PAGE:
Margaret Clunies Ross (ed.) 2017, ‘Ǫrvar-Odds saga 123 (Ǫrvar-Oddr, Ævidrápa 53)’ in Margaret Clunies Ross (ed.), Poetry in fornaldarsögur. Skaldic Poetry of the Scandinavian Middle Ages 8. Turnhout: Brepols, p. 930.
Þar kom ek útarst, er Akvitána
bragna kindir borgum réðu.
Þar lét ek fjóra fallna liggja
hrausta drengi; nú em ek hér kominn.
Ek kom útarst, þar er kindir bragna Akvitána réðu borgum. Þar lét ek fjóra hrausta drengi liggja fallna; nú em ek kominn hér.
I came furthest out to where the kin of the men of the Aquitainians ruled the towns. There I caused four strong men to lie dead; now I have come here.
Mss: 7(52r), 343a(81r), 471(95v), 173ˣ(64ra) (Ǫrv)
Readings:  Þar kom ek útarst: Enn kom ek þar 343a, 471, 173ˣ  er (‘es’): at 343a, 173ˣ; Akvitána (‘aqvitana’): Akvitánía 343a, 471, 173ˣ  fallna: falla 343a  em: so 343a, er 7, 471, 173ˣ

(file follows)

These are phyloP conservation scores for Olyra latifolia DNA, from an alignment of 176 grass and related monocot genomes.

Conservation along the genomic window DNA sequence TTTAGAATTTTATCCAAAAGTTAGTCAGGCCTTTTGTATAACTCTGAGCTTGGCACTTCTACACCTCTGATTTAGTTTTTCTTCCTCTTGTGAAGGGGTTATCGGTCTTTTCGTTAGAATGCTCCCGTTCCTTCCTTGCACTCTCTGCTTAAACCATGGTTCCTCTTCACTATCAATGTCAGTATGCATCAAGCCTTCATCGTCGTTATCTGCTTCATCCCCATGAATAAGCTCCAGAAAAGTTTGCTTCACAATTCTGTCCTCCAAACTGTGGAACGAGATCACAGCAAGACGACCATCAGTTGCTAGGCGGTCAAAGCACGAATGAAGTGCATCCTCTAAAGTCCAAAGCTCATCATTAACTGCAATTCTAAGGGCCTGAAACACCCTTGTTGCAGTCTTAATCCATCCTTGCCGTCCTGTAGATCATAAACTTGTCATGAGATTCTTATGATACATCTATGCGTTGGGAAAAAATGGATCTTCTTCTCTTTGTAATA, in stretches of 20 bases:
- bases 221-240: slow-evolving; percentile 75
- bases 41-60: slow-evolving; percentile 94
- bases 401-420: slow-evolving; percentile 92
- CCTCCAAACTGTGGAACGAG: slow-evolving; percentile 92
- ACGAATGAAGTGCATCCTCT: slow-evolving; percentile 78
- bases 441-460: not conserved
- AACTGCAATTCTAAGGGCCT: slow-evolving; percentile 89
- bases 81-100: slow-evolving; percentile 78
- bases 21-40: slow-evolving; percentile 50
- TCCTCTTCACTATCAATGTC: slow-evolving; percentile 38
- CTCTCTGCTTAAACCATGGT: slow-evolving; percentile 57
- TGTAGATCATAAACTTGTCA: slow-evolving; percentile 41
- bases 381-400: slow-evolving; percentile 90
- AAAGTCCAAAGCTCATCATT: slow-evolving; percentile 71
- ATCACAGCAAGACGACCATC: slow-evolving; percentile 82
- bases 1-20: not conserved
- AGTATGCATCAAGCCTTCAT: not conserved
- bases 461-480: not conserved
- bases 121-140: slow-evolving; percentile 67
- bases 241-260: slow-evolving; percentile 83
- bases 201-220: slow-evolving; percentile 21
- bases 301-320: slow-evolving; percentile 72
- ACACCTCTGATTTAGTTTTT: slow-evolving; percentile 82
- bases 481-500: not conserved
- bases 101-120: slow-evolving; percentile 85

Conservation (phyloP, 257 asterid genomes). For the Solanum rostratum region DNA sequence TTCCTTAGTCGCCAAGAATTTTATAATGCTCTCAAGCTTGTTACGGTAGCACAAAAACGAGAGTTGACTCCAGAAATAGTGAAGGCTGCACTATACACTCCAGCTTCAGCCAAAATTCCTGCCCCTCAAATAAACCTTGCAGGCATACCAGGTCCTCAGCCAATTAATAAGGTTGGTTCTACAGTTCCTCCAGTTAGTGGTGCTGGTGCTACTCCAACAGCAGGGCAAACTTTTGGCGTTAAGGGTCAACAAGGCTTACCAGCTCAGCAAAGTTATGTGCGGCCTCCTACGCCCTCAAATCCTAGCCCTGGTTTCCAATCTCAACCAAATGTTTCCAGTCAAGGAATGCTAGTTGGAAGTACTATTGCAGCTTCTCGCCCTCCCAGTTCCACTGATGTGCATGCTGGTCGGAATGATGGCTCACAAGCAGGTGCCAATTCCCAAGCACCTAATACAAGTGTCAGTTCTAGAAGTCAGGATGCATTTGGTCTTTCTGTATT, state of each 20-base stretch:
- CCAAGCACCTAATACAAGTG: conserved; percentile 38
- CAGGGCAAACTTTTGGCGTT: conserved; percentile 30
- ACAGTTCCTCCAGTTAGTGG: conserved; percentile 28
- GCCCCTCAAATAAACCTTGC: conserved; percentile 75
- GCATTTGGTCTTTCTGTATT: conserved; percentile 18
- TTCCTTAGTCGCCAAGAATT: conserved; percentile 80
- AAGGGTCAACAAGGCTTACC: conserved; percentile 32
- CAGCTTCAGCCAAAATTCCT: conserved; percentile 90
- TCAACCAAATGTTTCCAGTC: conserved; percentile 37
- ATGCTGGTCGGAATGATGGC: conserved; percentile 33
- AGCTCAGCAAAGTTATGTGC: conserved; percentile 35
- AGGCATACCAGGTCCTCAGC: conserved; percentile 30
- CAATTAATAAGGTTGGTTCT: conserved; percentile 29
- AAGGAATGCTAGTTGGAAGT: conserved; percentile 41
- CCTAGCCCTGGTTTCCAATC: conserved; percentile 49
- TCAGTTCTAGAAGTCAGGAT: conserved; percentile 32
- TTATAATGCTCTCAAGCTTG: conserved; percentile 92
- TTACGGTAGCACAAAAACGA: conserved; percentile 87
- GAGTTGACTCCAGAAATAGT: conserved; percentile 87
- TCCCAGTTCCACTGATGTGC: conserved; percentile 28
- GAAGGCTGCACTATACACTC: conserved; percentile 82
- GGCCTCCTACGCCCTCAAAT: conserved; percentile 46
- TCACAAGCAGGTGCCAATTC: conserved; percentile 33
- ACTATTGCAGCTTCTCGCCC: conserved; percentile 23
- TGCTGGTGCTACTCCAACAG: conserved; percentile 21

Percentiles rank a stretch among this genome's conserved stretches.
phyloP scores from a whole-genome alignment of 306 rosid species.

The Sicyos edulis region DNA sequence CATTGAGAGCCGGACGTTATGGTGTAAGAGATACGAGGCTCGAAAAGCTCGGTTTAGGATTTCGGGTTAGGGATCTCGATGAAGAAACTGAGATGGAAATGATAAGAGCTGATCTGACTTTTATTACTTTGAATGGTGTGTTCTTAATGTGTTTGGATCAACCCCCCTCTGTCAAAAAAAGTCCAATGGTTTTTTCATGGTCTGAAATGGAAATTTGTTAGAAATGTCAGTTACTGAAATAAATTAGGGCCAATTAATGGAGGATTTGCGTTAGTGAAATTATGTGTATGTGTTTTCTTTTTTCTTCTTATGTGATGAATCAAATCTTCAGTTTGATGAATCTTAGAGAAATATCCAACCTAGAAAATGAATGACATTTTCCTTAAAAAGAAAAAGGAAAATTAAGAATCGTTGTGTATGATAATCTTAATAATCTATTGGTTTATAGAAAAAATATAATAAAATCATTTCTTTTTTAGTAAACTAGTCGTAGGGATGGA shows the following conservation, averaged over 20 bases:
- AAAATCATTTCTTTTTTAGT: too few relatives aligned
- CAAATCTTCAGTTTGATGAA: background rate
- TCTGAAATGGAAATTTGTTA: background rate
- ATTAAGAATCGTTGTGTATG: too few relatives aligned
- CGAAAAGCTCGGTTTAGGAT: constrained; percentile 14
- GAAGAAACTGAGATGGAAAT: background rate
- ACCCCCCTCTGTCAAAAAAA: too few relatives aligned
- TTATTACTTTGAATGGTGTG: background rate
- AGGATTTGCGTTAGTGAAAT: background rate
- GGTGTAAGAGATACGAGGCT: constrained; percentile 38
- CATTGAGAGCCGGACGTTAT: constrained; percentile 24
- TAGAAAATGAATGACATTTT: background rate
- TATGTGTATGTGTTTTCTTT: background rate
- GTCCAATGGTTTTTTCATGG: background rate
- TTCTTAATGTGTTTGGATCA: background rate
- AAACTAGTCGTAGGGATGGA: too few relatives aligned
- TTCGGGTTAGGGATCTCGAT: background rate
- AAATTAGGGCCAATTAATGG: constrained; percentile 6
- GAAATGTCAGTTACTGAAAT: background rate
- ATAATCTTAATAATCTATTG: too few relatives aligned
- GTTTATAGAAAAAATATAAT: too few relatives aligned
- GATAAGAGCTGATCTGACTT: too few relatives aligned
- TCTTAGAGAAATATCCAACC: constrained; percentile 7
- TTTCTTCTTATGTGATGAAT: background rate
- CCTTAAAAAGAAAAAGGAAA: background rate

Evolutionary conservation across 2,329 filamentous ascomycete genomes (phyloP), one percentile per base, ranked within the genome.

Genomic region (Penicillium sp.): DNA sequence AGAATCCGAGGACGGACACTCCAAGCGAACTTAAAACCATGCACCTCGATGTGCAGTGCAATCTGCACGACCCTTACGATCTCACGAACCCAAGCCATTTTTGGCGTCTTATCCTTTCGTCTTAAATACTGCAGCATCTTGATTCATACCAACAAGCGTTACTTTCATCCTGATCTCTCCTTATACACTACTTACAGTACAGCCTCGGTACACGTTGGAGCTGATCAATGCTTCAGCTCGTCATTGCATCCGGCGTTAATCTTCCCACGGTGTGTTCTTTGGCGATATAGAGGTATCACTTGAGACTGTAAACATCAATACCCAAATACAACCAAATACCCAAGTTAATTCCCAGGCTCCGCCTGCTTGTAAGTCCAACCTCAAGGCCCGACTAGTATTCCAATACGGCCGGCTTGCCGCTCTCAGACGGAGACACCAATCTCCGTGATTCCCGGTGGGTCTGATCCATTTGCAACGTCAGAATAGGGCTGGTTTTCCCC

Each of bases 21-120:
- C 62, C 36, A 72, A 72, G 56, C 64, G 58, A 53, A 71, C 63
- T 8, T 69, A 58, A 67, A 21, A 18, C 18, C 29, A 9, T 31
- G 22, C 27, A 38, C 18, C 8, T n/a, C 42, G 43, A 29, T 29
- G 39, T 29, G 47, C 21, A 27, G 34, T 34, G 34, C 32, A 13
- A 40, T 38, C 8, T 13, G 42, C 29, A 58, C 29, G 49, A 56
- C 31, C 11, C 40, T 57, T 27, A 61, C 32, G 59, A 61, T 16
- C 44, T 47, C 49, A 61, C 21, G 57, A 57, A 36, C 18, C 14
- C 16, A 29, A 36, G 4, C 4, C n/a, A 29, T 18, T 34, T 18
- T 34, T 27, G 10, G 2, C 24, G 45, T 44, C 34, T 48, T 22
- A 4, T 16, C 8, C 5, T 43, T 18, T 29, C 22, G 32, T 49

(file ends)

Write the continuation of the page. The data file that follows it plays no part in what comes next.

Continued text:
Notes: [All]: In 7 this stanza occurs before Ævdr 53, following the sequence of the prose narrative, while in 471 it occurs after Ævdr 54. According to the prose saga (Ǫrv 1888, 112-17) Oddr and his kinsmen Sigurðr and Guðmundr travel south from Hrafnista one spring to go raiding in Southern Europe. They find themselves in Aquitaine, where they encounter Christians. (In 7 Oddr’s encounter with Christianity comes in Sicily, where he is baptised by an abbot named Hugi. He then travels to Aquitaine.) Although the versions of the saga differ on this point, in all versions Oddr fights against a group of assailants who threaten the Christians. In 7 they are four chieftains, in the other mss four men who attack a religious procession and cut off a bishop’s head with long knives. This incident is also mentioned in Ǫrv 37/5-8. —  Akvitána ‘of the Aquitainians’: Both here and in Ǫrv 37/6, 7 refers to the people of Aquitaine as Akvitánir, gen. pl. Akvitána, dat. pl. Akvitánum, while the other mss. give forms of the p. n. Akvitánia ‘Aquitaine’. —  nú em ek kominn hér ‘now I have come here’: It is not clear from the prose context in 7 where ‘here’ is.
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